A low-cost scanner that can be plugged into any computer or laptop to reveal vital information about an unborn child has been developed by engineers at Newcastle University (Newcastle, UK).
The hand-held USB device -- which is roughly the size of a computer mouse -- works in a similar way to existing ultrasound scanners, using pulses of high frequency sound to build up a picture of the unborn child on a computer screen.
However, unlike the technology used in most hospitals across the UK costing anywhere from £20,000-£100,000, the scanner created by Jeff Neasham and research associate Dave Graham at Newcastle University can be manufactured for as little as £30-40.
Tested by researchers in the Regional Medical Physics Department at the Freeman Hospital, part of the Newcastle upon Tyne Hospitals NHS Foundation Trust, the scanner produces an output power that is 10-100 times lower than conventional hospital ultrasounds.
It is now hoped the device will be used to provide medical teams working in the world's poorest nations with basic, antenatal information that could save the lives of hundreds of thousands of women and children.
The development of the scanner was funded through an Engineering and Physical Sciences Research Council (EPSRC) Knowledge Transfer Account (KTA) and a Proof of Concept loan from NorthStar Ventures.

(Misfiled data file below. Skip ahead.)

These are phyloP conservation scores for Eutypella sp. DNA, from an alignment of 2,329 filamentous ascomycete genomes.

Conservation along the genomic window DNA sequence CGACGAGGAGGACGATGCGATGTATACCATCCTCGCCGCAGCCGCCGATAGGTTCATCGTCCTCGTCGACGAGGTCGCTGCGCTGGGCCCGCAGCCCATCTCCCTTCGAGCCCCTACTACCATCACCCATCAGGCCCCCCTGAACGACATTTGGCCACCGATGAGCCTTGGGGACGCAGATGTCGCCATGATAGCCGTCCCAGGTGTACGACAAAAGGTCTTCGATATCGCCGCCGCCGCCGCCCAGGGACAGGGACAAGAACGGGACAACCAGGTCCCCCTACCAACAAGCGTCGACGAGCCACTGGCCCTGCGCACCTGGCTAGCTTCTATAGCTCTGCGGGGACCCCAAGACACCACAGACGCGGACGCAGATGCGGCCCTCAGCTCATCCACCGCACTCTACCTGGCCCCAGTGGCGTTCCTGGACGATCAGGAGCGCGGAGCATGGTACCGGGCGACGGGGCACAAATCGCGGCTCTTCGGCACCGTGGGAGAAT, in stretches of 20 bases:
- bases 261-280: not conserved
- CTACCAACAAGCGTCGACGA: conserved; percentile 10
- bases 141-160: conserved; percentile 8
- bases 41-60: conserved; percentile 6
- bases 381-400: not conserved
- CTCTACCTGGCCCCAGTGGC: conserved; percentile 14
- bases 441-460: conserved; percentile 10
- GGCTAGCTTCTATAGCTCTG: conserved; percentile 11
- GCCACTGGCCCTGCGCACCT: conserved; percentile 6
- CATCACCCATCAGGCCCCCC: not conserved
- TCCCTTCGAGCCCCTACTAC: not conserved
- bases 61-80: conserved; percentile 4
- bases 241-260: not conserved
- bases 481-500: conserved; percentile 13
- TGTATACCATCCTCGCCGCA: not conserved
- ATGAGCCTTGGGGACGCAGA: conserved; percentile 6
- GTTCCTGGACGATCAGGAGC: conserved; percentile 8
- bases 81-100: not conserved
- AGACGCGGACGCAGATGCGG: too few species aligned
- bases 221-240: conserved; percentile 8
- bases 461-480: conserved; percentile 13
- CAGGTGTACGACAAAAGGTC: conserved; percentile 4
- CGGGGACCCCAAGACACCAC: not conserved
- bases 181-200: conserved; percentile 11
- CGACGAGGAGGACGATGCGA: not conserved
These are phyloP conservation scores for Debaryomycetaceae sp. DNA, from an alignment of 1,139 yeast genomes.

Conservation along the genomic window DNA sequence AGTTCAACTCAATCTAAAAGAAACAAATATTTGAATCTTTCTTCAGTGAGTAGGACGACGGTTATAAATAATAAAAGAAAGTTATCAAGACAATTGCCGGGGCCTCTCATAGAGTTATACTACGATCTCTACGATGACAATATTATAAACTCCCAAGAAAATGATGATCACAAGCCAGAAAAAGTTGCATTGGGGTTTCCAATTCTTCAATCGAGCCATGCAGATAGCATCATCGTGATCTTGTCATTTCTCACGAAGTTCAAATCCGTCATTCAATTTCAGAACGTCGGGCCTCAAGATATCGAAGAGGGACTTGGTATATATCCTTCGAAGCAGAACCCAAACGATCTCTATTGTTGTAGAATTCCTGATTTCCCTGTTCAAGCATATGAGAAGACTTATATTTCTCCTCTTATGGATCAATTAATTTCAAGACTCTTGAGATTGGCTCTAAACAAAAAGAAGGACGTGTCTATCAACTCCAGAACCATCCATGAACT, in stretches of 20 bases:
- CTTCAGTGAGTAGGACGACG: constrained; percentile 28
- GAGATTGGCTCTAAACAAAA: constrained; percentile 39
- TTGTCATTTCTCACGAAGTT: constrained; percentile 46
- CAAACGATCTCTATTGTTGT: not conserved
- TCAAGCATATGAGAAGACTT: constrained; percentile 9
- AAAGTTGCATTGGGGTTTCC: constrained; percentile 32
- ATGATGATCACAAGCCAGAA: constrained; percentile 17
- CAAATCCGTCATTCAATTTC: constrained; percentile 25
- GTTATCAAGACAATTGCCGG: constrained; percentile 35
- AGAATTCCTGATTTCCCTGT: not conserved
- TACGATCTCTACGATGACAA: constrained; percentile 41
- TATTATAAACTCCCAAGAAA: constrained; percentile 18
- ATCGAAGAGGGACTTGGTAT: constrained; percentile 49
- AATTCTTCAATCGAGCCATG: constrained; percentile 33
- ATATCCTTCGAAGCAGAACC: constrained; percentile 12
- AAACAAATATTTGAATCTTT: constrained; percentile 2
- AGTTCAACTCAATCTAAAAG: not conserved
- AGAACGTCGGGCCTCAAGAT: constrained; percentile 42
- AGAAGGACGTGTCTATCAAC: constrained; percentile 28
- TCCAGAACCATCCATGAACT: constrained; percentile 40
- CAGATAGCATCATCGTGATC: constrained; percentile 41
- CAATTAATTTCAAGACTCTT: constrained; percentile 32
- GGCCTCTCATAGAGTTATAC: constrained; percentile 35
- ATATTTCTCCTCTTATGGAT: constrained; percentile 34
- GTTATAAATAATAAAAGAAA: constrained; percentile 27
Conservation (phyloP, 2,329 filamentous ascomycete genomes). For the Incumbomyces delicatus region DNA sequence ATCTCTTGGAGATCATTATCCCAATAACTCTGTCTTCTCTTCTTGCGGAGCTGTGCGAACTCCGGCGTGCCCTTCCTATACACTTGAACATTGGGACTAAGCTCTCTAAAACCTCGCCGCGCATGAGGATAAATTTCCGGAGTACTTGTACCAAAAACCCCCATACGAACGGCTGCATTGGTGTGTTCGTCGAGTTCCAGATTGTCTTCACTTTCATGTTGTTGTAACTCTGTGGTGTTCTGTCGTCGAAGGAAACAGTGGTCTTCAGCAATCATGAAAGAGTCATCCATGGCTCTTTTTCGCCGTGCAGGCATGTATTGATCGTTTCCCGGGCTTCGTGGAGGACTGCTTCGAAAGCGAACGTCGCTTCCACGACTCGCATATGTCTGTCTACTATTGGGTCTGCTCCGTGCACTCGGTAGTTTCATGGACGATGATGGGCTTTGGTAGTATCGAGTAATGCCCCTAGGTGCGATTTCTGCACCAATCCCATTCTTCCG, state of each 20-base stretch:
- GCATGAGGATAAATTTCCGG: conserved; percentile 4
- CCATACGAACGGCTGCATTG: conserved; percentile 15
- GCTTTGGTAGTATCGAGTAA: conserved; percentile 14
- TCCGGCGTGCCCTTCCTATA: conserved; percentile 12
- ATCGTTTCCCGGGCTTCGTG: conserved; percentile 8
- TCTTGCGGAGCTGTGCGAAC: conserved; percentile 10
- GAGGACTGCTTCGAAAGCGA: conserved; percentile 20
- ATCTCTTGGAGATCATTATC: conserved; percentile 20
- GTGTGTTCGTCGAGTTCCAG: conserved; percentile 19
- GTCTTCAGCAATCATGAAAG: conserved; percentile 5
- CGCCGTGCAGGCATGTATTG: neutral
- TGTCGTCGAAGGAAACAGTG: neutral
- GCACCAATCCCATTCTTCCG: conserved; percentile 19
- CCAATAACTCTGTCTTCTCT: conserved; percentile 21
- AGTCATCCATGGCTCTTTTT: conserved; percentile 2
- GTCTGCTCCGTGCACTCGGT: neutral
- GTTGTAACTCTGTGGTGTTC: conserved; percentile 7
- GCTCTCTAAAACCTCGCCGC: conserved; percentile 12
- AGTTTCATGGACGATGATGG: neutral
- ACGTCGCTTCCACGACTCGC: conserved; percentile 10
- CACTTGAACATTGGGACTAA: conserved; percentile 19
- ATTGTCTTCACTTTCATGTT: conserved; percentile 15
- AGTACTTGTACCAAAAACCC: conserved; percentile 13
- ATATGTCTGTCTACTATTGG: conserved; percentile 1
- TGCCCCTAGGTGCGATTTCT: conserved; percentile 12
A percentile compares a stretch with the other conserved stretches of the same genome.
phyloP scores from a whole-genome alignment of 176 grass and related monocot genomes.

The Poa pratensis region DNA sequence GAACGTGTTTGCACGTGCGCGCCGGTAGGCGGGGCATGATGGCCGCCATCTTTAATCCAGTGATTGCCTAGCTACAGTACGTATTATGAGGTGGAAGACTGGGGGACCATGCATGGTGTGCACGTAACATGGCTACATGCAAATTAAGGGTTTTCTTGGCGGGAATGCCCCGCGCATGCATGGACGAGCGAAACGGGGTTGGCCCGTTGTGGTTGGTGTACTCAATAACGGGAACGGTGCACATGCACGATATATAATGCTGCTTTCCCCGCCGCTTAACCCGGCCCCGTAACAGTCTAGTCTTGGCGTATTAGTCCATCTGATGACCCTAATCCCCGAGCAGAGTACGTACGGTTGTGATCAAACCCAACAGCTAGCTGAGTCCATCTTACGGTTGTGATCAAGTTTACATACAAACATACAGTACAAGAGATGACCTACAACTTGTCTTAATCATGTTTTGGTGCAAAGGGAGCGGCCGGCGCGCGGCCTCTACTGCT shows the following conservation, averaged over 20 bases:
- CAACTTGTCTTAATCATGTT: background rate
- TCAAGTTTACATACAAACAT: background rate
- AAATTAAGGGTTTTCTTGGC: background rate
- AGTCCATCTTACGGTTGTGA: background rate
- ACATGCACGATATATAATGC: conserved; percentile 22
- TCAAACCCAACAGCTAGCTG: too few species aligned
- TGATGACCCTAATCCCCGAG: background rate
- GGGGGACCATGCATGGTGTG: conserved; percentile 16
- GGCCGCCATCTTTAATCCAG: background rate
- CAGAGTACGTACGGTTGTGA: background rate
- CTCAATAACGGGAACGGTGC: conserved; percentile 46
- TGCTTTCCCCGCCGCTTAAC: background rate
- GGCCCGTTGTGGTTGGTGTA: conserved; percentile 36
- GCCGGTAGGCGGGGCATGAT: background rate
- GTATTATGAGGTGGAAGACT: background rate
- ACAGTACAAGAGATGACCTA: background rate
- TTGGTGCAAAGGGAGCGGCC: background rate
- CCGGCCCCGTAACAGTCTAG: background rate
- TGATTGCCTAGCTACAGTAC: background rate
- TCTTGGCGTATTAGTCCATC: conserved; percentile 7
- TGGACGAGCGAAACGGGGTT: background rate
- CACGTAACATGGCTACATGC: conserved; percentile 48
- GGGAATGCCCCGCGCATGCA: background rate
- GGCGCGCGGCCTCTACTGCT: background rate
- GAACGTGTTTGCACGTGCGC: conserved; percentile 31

Neasham says the beauty of the scanner is that it complements, rather than replaces, the high performance scanners available in hospitals.
The university is now seeking collaborative and/or license opportunities with a suitable industrial partner who can help commercialize the technology.
More information about the system is available here.
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University of Oxford (Oxford, UK) spin-out Intelligent Ultrasound (Oxford, UK) has raised £610,000 to develop software that can reduce the risk of incorrect or missed diagnoses from ultrasound scans and avoid costly, inconvenient rescans.
Scientists at GE Global Research (Niskayuna, NY, USA) are involved in a three-year project to build and test a new ultrasound probe that could eventually be used to monitor how spaceflight affects the vision of astronauts.
Researchers at the Fraunhofer Institute for Industrial Mathematics (ITWM; Kaiserslautern, Germany) have now developed a mobile mechanized ultrasound system that can be used for the nondestructive testing of complex components.
-- Dave Wilson, Senior Editor, Vision Systems Design